A plea for (more) Islamic entrepreneurship
Like any other college student, you probably wondered what kind of career you would devote your life to at some point.
However, this seemingly simple question is actually very complex and weighs very heavily on those who have to answer it. The stress, uncertainty and fear that comes with this thought-provoking question does not help the matter any further. Because let’s be honest, everyone wants to get the most out of his / her life and realize all the dreams that one can have. The last thing anyone wants is to wake up at 40 feeling regret from an incomplete life, right?
I would like to support this statement with the following hadith: “Two wolves roaming freely among a flock sheep are less destructive to them than the passion of a man for wealth and fame is to his religion.” (Sunan al-Tirmidhī 2376). Try to make your passion about something deep-lying that is rewarding in both the dunya and the akhira.
A surprising example of the complexity of this issue is when I got to talk to the ex-CEO of ING Belgium at a network event. He told me that even though he achieved success after success in his professional career, he was never really happy. The momentary happiness he could create by buying and doing everything he wanted could not continue to mask an inner lack. That is why he gave up the seemingly ideal career to start his own organization in which he helps underprivileged youth to get their lives back on track.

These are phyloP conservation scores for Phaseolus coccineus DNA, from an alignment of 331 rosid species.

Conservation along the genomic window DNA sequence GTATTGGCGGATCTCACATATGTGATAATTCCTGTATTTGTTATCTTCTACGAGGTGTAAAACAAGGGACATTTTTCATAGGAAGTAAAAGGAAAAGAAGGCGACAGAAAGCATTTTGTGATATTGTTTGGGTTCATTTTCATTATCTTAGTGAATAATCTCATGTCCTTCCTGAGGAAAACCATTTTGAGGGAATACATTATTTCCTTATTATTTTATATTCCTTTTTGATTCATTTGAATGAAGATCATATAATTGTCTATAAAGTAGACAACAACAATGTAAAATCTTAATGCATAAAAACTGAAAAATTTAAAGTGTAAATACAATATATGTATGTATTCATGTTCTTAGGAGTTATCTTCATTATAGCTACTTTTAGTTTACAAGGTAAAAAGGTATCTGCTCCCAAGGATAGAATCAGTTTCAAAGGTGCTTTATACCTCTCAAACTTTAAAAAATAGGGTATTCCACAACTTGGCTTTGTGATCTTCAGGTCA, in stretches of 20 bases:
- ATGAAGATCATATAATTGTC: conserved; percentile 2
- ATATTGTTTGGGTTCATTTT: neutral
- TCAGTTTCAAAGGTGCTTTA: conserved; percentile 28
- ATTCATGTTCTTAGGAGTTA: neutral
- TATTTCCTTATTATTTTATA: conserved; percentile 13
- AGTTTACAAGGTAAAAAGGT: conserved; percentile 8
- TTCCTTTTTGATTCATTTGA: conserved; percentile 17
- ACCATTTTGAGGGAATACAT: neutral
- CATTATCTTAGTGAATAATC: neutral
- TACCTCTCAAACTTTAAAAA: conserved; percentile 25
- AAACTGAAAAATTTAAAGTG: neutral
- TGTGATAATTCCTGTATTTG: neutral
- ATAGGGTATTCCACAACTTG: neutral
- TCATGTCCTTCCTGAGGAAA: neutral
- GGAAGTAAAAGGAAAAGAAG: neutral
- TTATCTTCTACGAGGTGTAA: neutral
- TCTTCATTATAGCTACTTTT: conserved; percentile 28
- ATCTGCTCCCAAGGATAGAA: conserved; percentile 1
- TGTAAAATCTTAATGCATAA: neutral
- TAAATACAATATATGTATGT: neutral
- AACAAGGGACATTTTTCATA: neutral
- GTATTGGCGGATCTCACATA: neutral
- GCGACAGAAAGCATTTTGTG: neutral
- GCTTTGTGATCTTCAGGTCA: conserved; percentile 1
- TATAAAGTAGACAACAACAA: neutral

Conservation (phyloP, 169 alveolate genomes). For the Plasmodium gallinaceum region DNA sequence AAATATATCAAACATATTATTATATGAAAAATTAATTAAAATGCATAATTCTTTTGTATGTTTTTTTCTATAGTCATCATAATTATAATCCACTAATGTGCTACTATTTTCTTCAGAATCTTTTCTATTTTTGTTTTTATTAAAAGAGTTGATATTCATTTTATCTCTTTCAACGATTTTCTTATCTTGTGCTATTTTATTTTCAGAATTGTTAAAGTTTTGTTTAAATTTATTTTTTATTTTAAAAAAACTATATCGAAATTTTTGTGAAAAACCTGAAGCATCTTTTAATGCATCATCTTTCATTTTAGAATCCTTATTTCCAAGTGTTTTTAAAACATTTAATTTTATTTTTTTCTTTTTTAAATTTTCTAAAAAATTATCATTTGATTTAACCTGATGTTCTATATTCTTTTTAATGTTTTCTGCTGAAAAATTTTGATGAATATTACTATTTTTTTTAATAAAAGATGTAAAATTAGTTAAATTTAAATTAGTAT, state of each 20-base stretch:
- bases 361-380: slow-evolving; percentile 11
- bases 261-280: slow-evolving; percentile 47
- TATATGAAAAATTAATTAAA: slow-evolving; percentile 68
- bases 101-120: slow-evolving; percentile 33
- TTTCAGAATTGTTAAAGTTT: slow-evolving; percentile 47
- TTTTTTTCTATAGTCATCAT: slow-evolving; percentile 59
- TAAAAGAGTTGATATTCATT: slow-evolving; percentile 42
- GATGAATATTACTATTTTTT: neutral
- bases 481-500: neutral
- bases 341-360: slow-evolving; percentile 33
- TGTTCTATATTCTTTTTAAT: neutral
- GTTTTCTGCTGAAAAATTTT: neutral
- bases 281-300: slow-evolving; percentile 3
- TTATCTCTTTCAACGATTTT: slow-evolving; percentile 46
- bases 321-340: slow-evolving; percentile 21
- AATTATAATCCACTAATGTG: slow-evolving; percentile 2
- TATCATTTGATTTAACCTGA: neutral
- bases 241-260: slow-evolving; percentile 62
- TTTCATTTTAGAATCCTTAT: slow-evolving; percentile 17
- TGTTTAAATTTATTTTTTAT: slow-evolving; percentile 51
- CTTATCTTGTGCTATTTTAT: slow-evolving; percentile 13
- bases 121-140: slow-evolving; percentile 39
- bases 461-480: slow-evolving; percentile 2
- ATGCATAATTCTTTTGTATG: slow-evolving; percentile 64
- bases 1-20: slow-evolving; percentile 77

Always choose passion over money.
Discover your passion
Do you want to get an idea of your deep-lying passion? Discover it with these 10 questions: https://www.psychologies.co.uk/test-whats-your-true-passion.
So, you have found your passion?
Good, then it’s time to turn to the next quest: How am I going to pursue this passion? Am I going to pursue my happiness as an entrepreneur or would I rather look to fulfill my passion in the role of an employee?
While there is certainly nothing wrong with the latter option, I would like to plea for the former.
Firstly, because you create more opportunities for your fellow Muslims. They can turn to an organization that understands, values and respects them. This applies to both the muslim customer and employee(s). We are all familiar with the stories of talented young people from ethnic minorities who are getting denied from a job because of their name, skin color or their general appearance.
A textbook example of a company that doesn’t respect its customers as they claim to do, is Primark. The well-known retailer rolled out an advertising campaign for their headscarf line in 2018. A striking detail, however, is that the employees were not allowed to wear one on the work floor at the time. Selling is allowed, wearing it is not. It is therefore important to ensure that we can spend our money with companies that do appreciate us. In other words: let’s put our money where our mouth is.